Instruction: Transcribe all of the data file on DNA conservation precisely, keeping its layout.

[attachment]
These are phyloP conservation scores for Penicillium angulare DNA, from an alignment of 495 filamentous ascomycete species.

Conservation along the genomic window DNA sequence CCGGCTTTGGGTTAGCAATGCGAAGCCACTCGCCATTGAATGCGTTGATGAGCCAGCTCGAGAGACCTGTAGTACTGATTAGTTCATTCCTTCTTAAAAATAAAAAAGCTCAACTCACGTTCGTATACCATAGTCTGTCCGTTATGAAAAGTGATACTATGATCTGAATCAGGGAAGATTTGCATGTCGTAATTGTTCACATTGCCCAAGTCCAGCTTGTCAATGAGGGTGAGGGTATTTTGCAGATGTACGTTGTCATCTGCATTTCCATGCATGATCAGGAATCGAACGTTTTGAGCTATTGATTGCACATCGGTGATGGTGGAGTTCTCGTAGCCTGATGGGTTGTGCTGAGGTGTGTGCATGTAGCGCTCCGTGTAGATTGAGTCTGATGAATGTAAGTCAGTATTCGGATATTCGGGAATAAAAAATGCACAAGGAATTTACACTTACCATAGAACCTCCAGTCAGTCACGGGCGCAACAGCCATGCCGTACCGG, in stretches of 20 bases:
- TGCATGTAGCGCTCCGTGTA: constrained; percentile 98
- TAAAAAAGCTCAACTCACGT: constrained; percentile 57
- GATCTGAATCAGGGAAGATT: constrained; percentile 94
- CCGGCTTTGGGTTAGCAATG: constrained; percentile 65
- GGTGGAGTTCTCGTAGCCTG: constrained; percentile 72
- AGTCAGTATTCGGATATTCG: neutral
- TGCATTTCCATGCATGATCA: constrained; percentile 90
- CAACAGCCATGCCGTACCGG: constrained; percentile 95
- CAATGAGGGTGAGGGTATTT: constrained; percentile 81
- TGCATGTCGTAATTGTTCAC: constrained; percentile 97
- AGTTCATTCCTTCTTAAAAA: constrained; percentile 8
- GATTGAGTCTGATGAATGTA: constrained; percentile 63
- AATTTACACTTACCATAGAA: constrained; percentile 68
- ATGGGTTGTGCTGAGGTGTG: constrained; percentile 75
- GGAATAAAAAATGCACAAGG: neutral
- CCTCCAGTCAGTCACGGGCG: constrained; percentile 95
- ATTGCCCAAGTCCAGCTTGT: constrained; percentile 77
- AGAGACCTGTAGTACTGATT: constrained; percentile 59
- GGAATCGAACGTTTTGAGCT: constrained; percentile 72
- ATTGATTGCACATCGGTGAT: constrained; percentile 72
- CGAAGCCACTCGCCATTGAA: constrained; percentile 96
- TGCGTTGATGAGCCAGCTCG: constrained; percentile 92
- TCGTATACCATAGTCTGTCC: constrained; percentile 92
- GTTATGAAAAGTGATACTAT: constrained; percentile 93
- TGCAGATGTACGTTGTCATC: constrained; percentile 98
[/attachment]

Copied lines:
These are phyloP conservation scores for Penicillium angulare DNA, from an alignment of 495 filamentous ascomycete species.

Conservation along the genomic window DNA sequence CCGGCTTTGGGTTAGCAATGCGAAGCCACTCGCCATTGAATGCGTTGATGAGCCAGCTCGAGAGACCTGTAGTACTGATTAGTTCATTCCTTCTTAAAAATAAAAAAGCTCAACTCACGTTCGTATACCATAGTCTGTCCGTTATGAAAAGTGATACTATGATCTGAATCAGGGAAGATTTGCATGTCGTAATTGTTCACATTGCCCAAGTCCAGCTTGTCAATGAGGGTGAGGGTATTTTGCAGATGTACGTTGTCATCTGCATTTCCATGCATGATCAGGAATCGAACGTTTTGAGCTATTGATTGCACATCGGTGATGGTGGAGTTCTCGTAGCCTGATGGGTTGTGCTGAGGTGTGTGCATGTAGCGCTCCGTGTAGATTGAGTCTGATGAATGTAAGTCAGTATTCGGATATTCGGGAATAAAAAATGCACAAGGAATTTACACTTACCATAGAACCTCCAGTCAGTCACGGGCGCAACAGCCATGCCGTACCGG, in stretches of 20 bases:
- TGCATGTAGCGCTCCGTGTA: constrained; percentile 98
- TAAAAAAGCTCAACTCACGT: constrained; percentile 57
- GATCTGAATCAGGGAAGATT: constrained; percentile 94
- CCGGCTTTGGGTTAGCAATG: constrained; percentile 65
- GGTGGAGTTCTCGTAGCCTG: constrained; percentile 72
- AGTCAGTATTCGGATATTCG: neutral
- TGCATTTCCATGCATGATCA: constrained; percentile 90
- CAACAGCCATGCCGTACCGG: constrained; percentile 95
- CAATGAGGGTGAGGGTATTT: constrained; percentile 81
- TGCATGTCGTAATTGTTCAC: constrained; percentile 97
- AGTTCATTCCTTCTTAAAAA: constrained; percentile 8
- GATTGAGTCTGATGAATGTA: constrained; percentile 63
- AATTTACACTTACCATAGAA: constrained; percentile 68
- ATGGGTTGTGCTGAGGTGTG: constrained; percentile 75
- GGAATAAAAAATGCACAAGG: neutral
- CCTCCAGTCAGTCACGGGCG: constrained; percentile 95
- ATTGCCCAAGTCCAGCTTGT: constrained; percentile 77
- AGAGACCTGTAGTACTGATT: constrained; percentile 59
- GGAATCGAACGTTTTGAGCT: constrained; percentile 72
- ATTGATTGCACATCGGTGAT: constrained; percentile 72
- CGAAGCCACTCGCCATTGAA: constrained; percentile 96
- TGCGTTGATGAGCCAGCTCG: constrained; percentile 92
- TCGTATACCATAGTCTGTCC: constrained; percentile 92
- GTTATGAAAAGTGATACTAT: constrained; percentile 93
- TGCAGATGTACGTTGTCATC: constrained; percentile 98